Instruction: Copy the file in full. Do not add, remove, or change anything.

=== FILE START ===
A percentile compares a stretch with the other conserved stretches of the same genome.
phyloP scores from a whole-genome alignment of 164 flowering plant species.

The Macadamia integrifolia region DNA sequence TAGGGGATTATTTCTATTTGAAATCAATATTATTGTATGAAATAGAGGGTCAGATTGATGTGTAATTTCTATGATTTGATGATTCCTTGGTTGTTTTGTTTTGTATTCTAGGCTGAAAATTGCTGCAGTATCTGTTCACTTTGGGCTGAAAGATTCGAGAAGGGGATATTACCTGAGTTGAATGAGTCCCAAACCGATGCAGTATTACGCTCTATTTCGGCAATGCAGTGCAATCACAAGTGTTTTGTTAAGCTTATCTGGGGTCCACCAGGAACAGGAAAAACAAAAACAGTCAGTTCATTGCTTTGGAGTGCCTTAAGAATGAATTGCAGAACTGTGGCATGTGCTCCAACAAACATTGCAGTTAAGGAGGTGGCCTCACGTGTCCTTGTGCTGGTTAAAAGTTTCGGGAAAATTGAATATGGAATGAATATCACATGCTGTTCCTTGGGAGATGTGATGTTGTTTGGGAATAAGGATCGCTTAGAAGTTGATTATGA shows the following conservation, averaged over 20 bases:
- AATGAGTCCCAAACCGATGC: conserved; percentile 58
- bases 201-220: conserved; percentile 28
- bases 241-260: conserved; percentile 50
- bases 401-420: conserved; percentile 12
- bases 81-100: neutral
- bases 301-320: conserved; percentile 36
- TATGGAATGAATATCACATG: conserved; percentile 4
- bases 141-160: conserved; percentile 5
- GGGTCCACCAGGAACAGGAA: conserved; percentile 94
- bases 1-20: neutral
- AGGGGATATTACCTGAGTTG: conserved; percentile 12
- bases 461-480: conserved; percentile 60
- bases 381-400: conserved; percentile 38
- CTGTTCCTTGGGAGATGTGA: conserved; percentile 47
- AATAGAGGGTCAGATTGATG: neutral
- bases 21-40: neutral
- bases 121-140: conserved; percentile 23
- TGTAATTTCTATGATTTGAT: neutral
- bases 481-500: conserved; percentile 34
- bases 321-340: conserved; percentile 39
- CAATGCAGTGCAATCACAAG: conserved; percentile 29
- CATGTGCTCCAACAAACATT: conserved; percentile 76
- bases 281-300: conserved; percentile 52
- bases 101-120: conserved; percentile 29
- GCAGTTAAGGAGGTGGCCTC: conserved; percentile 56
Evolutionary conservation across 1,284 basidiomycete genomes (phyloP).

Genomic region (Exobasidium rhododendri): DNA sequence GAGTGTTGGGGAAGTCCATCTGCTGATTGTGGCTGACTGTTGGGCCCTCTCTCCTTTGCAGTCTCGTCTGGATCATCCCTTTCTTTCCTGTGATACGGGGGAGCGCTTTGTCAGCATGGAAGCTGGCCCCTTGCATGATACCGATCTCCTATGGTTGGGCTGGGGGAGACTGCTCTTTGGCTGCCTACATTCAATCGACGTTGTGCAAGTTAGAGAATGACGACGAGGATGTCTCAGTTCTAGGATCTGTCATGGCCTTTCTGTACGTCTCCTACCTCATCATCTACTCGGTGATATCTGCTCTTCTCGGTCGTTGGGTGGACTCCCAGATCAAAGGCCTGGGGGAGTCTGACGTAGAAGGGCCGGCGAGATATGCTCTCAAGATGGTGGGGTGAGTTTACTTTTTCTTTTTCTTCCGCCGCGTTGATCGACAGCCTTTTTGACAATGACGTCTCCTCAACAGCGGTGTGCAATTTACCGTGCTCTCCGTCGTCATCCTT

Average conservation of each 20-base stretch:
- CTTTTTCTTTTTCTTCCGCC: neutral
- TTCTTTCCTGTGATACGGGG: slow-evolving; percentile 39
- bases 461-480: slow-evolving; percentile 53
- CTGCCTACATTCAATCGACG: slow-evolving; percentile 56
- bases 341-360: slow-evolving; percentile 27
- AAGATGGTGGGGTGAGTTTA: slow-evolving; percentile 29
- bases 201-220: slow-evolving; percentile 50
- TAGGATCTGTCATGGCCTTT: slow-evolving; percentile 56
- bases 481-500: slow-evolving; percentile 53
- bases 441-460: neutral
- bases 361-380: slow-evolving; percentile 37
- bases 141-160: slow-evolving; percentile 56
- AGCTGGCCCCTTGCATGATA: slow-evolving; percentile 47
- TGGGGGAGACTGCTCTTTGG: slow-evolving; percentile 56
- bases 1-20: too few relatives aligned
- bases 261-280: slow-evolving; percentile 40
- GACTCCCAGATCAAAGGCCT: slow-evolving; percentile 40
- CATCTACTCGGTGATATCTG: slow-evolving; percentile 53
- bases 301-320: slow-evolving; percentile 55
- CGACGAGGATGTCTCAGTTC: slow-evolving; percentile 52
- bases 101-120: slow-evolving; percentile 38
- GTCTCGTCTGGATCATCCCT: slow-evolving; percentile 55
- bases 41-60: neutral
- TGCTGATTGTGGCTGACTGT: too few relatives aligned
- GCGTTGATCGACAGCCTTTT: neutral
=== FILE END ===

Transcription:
A percentile compares a stretch with the other conserved stretches of the same genome.
phyloP scores from a whole-genome alignment of 164 flowering plant species.

The Macadamia integrifolia region DNA sequence TAGGGGATTATTTCTATTTGAAATCAATATTATTGTATGAAATAGAGGGTCAGATTGATGTGTAATTTCTATGATTTGATGATTCCTTGGTTGTTTTGTTTTGTATTCTAGGCTGAAAATTGCTGCAGTATCTGTTCACTTTGGGCTGAAAGATTCGAGAAGGGGATATTACCTGAGTTGAATGAGTCCCAAACCGATGCAGTATTACGCTCTATTTCGGCAATGCAGTGCAATCACAAGTGTTTTGTTAAGCTTATCTGGGGTCCACCAGGAACAGGAAAAACAAAAACAGTCAGTTCATTGCTTTGGAGTGCCTTAAGAATGAATTGCAGAACTGTGGCATGTGCTCCAACAAACATTGCAGTTAAGGAGGTGGCCTCACGTGTCCTTGTGCTGGTTAAAAGTTTCGGGAAAATTGAATATGGAATGAATATCACATGCTGTTCCTTGGGAGATGTGATGTTGTTTGGGAATAAGGATCGCTTAGAAGTTGATTATGA shows the following conservation, averaged over 20 bases:
- AATGAGTCCCAAACCGATGC: conserved; percentile 58
- bases 201-220: conserved; percentile 28
- bases 241-260: conserved; percentile 50
- bases 401-420: conserved; percentile 12
- bases 81-100: neutral
- bases 301-320: conserved; percentile 36
- TATGGAATGAATATCACATG: conserved; percentile 4
- bases 141-160: conserved; percentile 5
- GGGTCCACCAGGAACAGGAA: conserved; percentile 94
- bases 1-20: neutral
- AGGGGATATTACCTGAGTTG: conserved; percentile 12
- bases 461-480: conserved; percentile 60
- bases 381-400: conserved; percentile 38
- CTGTTCCTTGGGAGATGTGA: conserved; percentile 47
- AATAGAGGGTCAGATTGATG: neutral
- bases 21-40: neutral
- bases 121-140: conserved; percentile 23
- TGTAATTTCTATGATTTGAT: neutral
- bases 481-500: conserved; percentile 34
- bases 321-340: conserved; percentile 39
- CAATGCAGTGCAATCACAAG: conserved; percentile 29
- CATGTGCTCCAACAAACATT: conserved; percentile 76
- bases 281-300: conserved; percentile 52
- bases 101-120: conserved; percentile 29
- GCAGTTAAGGAGGTGGCCTC: conserved; percentile 56
Evolutionary conservation across 1,284 basidiomycete genomes (phyloP).

Genomic region (Exobasidium rhododendri): DNA sequence GAGTGTTGGGGAAGTCCATCTGCTGATTGTGGCTGACTGTTGGGCCCTCTCTCCTTTGCAGTCTCGTCTGGATCATCCCTTTCTTTCCTGTGATACGGGGGAGCGCTTTGTCAGCATGGAAGCTGGCCCCTTGCATGATACCGATCTCCTATGGTTGGGCTGGGGGAGACTGCTCTTTGGCTGCCTACATTCAATCGACGTTGTGCAAGTTAGAGAATGACGACGAGGATGTCTCAGTTCTAGGATCTGTCATGGCCTTTCTGTACGTCTCCTACCTCATCATCTACTCGGTGATATCTGCTCTTCTCGGTCGTTGGGTGGACTCCCAGATCAAAGGCCTGGGGGAGTCTGACGTAGAAGGGCCGGCGAGATATGCTCTCAAGATGGTGGGGTGAGTTTACTTTTTCTTTTTCTTCCGCCGCGTTGATCGACAGCCTTTTTGACAATGACGTCTCCTCAACAGCGGTGTGCAATTTACCGTGCTCTCCGTCGTCATCCTT

Average conservation of each 20-base stretch:
- CTTTTTCTTTTTCTTCCGCC: neutral
- TTCTTTCCTGTGATACGGGG: slow-evolving; percentile 39
- bases 461-480: slow-evolving; percentile 53
- CTGCCTACATTCAATCGACG: slow-evolving; percentile 56
- bases 341-360: slow-evolving; percentile 27
- AAGATGGTGGGGTGAGTTTA: slow-evolving; percentile 29
- bases 201-220: slow-evolving; percentile 50
- TAGGATCTGTCATGGCCTTT: slow-evolving; percentile 56
- bases 481-500: slow-evolving; percentile 53
- bases 441-460: neutral
- bases 361-380: slow-evolving; percentile 37
- bases 141-160: slow-evolving; percentile 56
- AGCTGGCCCCTTGCATGATA: slow-evolving; percentile 47
- TGGGGGAGACTGCTCTTTGG: slow-evolving; percentile 56
- bases 1-20: too few relatives aligned
- bases 261-280: slow-evolving; percentile 40
- GACTCCCAGATCAAAGGCCT: slow-evolving; percentile 40
- CATCTACTCGGTGATATCTG: slow-evolving; percentile 53
- bases 301-320: slow-evolving; percentile 55
- CGACGAGGATGTCTCAGTTC: slow-evolving; percentile 52
- bases 101-120: slow-evolving; percentile 38
- GTCTCGTCTGGATCATCCCT: slow-evolving; percentile 55
- bases 41-60: neutral
- TGCTGATTGTGGCTGACTGT: too few relatives aligned
- GCGTTGATCGACAGCCTTTT: neutral